McDonough expressed even more confidence to FoxSports910 on Wednesday afternoon, after the Bledsoe signing was done, that Dragic would re-sign next summer.
"Yes I am," he replied when asked if he is confident the Suns can retain Goran Dragic. "You know, a lot will happen between now and July 1, but we obviously want to keep Goran in a Suns uniform as long as possible. He had a terrific year last year. He loves Phoenix, he loves coach Hornacek and the organization. Those two guys are key parts of our team. We set it up cap-wise to have a lot of flexibility this summer. There's still plenty of money to give to Goran next year."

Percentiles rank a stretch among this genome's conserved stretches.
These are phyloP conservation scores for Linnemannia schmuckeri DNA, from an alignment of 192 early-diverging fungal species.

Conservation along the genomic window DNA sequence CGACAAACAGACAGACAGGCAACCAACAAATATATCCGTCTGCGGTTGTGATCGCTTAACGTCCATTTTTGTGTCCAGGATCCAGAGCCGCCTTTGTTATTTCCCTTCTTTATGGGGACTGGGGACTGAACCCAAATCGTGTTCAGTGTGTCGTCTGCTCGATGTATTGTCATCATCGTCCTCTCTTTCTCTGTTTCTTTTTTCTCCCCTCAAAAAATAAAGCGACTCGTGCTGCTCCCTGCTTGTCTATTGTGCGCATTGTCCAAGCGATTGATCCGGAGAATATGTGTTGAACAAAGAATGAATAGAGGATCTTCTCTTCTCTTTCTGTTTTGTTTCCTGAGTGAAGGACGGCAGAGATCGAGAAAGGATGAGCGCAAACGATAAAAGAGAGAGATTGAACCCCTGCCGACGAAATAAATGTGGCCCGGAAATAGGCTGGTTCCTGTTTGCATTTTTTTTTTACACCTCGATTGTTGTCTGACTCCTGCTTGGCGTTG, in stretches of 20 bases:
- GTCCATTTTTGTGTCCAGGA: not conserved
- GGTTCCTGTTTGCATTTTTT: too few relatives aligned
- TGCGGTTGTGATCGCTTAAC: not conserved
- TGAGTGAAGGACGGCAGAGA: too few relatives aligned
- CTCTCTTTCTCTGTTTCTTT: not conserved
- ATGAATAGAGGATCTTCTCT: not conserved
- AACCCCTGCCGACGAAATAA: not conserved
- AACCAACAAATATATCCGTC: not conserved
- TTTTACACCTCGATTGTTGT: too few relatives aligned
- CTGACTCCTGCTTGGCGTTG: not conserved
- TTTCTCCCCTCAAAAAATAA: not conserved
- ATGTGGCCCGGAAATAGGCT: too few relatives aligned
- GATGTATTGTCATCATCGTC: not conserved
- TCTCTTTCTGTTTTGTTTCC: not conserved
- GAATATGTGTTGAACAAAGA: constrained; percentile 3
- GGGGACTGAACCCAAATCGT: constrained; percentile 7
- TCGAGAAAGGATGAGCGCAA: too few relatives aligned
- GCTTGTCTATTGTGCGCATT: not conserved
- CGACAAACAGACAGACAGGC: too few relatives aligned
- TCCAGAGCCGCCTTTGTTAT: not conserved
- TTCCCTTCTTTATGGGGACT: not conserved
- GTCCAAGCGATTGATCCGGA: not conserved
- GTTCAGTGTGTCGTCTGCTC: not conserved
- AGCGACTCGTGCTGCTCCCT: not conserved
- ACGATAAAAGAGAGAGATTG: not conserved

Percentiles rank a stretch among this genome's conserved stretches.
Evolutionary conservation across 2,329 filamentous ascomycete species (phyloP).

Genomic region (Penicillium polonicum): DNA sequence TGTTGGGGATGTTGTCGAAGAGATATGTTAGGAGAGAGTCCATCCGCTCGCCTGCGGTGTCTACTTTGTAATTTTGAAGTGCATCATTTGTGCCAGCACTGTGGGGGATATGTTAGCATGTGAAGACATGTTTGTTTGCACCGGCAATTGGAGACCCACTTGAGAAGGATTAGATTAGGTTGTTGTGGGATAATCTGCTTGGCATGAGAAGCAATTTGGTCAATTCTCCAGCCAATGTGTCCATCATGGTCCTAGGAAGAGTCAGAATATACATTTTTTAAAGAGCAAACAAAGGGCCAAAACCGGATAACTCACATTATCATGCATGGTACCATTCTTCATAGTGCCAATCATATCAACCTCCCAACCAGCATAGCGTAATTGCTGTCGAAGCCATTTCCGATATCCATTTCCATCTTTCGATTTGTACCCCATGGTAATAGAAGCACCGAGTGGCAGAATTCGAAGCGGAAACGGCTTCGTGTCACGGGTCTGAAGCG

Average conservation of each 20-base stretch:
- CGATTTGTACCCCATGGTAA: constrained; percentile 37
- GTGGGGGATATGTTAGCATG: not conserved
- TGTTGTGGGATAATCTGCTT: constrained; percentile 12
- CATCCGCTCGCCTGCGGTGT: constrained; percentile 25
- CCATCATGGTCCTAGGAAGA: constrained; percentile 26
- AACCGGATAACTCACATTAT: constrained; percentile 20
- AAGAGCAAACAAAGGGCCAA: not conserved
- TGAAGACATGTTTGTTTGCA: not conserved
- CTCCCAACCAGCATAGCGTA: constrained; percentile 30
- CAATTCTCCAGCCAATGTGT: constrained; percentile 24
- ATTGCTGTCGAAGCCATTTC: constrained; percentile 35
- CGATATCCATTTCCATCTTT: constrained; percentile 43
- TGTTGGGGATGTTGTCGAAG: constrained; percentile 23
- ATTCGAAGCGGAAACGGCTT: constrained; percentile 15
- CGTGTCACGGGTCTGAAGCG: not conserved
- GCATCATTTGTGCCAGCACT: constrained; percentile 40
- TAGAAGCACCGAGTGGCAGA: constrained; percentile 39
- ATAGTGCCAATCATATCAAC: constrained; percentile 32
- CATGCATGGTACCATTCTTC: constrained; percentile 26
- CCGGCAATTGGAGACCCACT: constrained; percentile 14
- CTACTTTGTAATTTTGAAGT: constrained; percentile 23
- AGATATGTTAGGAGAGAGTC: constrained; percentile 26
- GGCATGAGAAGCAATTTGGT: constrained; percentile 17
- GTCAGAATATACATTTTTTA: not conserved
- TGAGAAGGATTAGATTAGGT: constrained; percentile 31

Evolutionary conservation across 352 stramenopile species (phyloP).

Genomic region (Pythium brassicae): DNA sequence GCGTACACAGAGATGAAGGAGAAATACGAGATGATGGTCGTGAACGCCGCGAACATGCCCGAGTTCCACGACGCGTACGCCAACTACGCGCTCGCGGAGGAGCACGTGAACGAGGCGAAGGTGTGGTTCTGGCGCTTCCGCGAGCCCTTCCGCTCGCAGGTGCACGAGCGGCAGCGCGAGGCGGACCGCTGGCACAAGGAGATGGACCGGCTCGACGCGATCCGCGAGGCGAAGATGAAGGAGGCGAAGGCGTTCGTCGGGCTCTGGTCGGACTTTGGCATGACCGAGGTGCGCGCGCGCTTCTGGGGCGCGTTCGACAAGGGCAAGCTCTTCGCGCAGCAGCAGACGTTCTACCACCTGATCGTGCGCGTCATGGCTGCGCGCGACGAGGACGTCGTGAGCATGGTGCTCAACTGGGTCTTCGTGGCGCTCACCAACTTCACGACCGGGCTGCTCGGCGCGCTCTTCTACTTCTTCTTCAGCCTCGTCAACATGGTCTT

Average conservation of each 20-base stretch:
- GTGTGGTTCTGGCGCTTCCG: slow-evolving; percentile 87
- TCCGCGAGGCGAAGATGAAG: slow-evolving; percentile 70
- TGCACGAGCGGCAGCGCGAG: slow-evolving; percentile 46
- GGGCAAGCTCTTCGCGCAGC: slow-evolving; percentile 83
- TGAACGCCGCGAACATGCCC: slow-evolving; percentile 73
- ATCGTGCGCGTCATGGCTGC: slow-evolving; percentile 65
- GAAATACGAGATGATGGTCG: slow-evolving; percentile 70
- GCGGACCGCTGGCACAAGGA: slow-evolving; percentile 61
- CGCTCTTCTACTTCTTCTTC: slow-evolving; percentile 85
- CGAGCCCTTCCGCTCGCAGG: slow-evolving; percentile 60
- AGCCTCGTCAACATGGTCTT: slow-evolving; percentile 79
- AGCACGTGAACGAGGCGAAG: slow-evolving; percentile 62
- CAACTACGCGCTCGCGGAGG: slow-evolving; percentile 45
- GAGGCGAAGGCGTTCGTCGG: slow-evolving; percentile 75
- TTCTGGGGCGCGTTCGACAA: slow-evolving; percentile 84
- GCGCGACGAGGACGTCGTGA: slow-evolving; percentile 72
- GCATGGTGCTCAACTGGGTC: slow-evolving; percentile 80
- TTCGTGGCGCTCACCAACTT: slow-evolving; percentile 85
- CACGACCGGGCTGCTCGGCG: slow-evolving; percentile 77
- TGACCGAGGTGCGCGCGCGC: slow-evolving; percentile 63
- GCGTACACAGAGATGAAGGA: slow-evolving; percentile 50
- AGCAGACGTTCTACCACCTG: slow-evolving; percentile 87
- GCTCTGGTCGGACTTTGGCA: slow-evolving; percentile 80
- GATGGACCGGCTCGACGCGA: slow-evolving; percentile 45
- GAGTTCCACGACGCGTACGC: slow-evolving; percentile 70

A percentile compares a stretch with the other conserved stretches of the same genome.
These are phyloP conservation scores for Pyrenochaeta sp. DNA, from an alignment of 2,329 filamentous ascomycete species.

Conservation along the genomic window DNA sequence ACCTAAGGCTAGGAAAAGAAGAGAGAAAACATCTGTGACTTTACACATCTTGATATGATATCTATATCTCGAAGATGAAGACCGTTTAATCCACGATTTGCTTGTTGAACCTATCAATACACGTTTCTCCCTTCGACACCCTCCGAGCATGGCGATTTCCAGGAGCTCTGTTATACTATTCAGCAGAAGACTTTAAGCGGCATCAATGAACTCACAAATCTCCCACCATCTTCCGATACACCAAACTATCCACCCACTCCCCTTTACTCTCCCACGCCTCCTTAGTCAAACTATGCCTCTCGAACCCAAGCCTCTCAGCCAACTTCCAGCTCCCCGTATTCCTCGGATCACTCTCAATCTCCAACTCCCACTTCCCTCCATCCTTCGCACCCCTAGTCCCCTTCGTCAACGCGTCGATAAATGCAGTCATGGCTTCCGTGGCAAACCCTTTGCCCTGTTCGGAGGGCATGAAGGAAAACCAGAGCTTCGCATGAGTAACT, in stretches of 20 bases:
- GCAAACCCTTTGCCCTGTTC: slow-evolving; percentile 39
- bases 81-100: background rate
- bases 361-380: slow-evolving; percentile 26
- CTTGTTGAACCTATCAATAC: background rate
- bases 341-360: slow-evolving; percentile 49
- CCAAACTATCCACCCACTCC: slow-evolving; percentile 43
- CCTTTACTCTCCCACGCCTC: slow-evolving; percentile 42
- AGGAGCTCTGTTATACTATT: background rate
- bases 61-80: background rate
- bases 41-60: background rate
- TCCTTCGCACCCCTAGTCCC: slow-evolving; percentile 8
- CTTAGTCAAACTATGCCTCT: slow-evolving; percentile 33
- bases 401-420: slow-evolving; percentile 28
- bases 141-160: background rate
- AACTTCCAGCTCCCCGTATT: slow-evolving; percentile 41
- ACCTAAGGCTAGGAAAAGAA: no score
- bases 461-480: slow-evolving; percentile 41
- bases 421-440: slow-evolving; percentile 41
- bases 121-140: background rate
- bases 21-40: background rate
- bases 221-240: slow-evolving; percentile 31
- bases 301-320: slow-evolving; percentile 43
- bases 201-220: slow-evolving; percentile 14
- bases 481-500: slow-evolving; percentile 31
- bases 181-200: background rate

What would that look like? Assuming Dragic gets the same or more money than Bledsoe, can the Suns afford to spend upwards of $38 million per year on just their top three guards?
Yes, as long as the cap rises as expected. McDonough said on The Drive yesterday what others have echoed all summer in the media: he expects the new TV deal to raise the salary cap by a wide margin as early as next summer and no later than the summer of 2016. And in raising the cap, you raise individual player salaries.
Many assume the salary cap will be at least $70 million next summer. Possibly as high as $73 million. Spending just over half the cap on your best players, those who use 40% of your team's minutes, is very doable proposition. The model depends on player development. There won't be much room for mid-level salaries. The bulk of the team will be stars and kids on rookie scale deals.